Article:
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George Washington’s Places: Touring Alexandria and South Fairfax County

October 12, 2022

Using the new guidebook, A History Lover’s Guide to Alexandria and South Fairfax County, historian and writer Laura A. Macaluso will take participants on a tour of the places that preserve and remember the life and legacy of the general and president.

Follow the tour from Old Town Alexandria, along the George Washington Parkway, to Mount Vernon and beyond. Starting in the Port City, visit Carlyle House, the scene from which Gen. Edward Braddock led an ill-fated campaign to Fort Duquesne, with a 23-year-old George Washington along for the experience—one that would shape not only his own life, but an imperial war, as well. As an adult, Washington would continue to use Alexandria as the hub for his economic and cultural needs. We’ll visit Christ Church Episcopal, inside, and out, where Washington worshipped, and Gadsby’s Tavern, where Washington and other Founding Fathers dined. Learn how Alexandria began preserving its historic architecture when a whole room was removed from the tavern and reinstalled in the Metropolitan Museum of Art, where it remains today as a showcase for 18th century design. Finish the visit to Alexandria with a stop at the George Washington Masonic Memorial—a monumental building that overlooks Old Town and serves as both a memorial museum to Washington and a contemporary Masonic Hall.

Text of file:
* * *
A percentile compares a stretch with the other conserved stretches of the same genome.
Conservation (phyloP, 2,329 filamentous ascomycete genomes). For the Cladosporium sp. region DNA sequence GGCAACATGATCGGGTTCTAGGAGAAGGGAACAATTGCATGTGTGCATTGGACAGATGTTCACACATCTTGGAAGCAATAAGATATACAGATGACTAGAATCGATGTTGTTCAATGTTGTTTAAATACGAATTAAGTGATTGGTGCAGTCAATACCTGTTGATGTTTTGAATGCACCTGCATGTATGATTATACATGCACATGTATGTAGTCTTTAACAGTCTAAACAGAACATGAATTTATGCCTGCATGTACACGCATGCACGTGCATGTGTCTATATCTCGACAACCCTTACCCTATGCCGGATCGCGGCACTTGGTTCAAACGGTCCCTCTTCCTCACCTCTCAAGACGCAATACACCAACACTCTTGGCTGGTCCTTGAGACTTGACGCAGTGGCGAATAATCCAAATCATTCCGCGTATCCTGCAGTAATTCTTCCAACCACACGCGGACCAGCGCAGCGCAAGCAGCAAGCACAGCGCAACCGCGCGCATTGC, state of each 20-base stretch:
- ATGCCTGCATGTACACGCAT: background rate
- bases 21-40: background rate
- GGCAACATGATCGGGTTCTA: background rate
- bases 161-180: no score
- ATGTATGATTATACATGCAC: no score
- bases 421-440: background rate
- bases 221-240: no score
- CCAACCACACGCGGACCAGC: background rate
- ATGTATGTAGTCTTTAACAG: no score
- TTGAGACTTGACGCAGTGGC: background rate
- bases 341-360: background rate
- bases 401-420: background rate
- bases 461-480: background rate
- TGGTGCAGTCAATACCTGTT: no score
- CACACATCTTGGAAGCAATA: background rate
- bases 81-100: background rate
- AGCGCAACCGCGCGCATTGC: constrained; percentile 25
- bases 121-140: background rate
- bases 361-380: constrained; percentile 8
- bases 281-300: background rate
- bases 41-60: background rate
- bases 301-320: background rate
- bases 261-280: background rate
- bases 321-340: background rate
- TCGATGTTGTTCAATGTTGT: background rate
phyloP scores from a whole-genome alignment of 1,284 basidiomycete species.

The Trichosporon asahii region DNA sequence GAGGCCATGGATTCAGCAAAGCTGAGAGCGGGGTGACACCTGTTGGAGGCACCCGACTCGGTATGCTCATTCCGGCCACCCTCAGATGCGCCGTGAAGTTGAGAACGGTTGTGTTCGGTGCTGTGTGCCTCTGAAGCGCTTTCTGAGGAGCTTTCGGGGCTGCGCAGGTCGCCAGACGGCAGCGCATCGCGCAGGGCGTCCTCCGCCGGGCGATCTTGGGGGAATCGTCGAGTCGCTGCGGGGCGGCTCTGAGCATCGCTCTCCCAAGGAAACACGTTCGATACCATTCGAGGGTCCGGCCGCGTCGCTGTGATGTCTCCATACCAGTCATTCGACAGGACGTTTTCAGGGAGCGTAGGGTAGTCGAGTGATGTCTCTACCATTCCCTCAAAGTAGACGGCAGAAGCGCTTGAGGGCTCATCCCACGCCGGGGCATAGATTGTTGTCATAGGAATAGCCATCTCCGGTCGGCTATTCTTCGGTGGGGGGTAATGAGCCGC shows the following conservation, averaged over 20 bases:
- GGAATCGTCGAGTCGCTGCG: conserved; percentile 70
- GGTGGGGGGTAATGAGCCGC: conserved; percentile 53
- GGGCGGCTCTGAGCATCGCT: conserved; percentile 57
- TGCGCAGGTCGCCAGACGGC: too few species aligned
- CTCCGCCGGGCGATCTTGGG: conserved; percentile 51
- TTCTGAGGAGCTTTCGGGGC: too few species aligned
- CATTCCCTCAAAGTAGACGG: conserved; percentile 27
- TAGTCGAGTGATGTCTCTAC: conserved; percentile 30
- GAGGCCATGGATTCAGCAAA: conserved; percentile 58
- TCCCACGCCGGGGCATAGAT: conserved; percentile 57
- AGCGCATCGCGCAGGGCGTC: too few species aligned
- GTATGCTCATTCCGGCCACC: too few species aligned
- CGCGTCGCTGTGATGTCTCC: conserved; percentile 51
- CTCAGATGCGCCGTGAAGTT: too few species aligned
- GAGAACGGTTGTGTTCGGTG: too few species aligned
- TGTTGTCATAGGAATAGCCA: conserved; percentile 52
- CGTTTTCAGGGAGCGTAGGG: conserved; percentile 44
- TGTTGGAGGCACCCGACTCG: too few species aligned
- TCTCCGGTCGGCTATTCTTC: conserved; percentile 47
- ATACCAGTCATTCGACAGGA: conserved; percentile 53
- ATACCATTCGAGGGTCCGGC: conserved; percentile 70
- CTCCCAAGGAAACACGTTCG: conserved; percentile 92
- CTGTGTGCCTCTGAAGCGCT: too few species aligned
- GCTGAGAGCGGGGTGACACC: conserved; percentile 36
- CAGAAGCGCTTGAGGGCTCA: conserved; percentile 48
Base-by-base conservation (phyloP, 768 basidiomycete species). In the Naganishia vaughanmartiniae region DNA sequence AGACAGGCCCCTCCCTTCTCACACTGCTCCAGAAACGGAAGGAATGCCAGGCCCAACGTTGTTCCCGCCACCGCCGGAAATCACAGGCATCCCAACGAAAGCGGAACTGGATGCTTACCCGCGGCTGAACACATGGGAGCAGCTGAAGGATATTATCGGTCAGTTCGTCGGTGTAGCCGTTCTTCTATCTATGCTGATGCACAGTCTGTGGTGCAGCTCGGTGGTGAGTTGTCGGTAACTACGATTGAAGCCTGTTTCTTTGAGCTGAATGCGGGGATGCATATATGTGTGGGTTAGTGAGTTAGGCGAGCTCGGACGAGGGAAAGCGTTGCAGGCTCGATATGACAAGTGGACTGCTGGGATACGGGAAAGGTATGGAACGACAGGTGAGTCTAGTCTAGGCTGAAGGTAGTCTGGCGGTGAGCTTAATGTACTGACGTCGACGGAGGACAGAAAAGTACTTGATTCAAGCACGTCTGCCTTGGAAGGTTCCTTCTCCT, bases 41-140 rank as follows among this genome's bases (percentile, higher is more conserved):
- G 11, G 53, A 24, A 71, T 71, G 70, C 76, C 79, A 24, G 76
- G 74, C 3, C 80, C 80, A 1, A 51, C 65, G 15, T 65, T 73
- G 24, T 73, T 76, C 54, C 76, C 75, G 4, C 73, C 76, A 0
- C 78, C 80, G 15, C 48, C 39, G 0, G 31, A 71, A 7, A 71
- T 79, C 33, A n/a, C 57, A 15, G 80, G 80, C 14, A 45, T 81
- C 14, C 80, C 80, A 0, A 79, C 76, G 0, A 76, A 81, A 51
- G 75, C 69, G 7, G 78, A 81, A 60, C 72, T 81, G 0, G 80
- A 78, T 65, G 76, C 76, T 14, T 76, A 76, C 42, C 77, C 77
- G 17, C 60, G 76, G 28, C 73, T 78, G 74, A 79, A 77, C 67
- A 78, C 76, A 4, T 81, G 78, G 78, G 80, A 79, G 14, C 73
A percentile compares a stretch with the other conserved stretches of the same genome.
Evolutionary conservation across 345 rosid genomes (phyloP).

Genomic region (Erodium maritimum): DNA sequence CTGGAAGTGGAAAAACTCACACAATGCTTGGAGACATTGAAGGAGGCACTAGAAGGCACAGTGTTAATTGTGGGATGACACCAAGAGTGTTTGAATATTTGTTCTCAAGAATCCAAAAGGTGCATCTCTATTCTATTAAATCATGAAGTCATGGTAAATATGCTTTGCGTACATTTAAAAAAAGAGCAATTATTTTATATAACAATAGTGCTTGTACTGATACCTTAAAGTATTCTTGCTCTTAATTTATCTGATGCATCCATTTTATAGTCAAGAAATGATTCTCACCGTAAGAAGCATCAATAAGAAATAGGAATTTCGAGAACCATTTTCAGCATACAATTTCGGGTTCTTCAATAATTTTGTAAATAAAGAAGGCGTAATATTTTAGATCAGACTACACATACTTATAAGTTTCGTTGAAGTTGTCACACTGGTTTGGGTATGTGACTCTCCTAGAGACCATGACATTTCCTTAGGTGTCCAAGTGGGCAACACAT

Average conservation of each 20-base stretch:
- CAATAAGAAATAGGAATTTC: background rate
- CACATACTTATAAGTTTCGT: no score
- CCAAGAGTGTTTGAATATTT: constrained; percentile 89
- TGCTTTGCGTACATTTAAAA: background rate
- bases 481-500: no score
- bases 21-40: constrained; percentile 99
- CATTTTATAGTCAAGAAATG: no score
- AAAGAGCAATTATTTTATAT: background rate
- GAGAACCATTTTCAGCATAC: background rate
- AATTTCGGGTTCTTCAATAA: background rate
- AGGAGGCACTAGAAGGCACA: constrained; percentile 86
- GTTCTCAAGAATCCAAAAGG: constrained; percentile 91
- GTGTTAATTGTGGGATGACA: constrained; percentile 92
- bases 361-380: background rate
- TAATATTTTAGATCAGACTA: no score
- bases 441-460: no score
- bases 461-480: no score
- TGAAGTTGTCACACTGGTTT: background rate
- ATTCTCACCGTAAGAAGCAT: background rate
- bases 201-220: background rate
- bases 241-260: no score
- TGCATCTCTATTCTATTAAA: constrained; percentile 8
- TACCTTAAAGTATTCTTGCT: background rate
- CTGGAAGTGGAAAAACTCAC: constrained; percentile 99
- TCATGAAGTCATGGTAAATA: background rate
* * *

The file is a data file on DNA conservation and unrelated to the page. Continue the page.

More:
From Alexandria, travel along the George Washington Memorial Parkway heading south towards Mount Vernon. Stop along the way to understand the relationship between the river and the land, and the ways in which the parkway and the Mount Vernon Trail help residents and visitors experience history and nature in a busy area. With stops at Dyke Marsh, River View Farm and Fort Hunt, all originally a part of Washington’s Mount Vernon Estate.

Arrive at George Washington’s Mount Vernon, the core plantation landscape and house remaining from his original 8,000 acres. Here we’ll review the house and grounds and talk about the continual preservation work needed to keep Mount Vernon intact—and ready for hundreds of thousands of visitors every year. There is much to survey, but we’ll keep moving, so that there is time to see Washington’s whiskey distillery and gristmill, as well as a brief stop at Muddy Hole Farm, an open park preserve once part of the original five farms owned by Washington.

The tour itinerary ends at Woodlawn Plantation, a National Trust for Historic Preservation site. The house and grounds were carved out of his acreage and given by Washington to his wife Martha’s granddaughter, who married his nephew.


Smithsonian Associates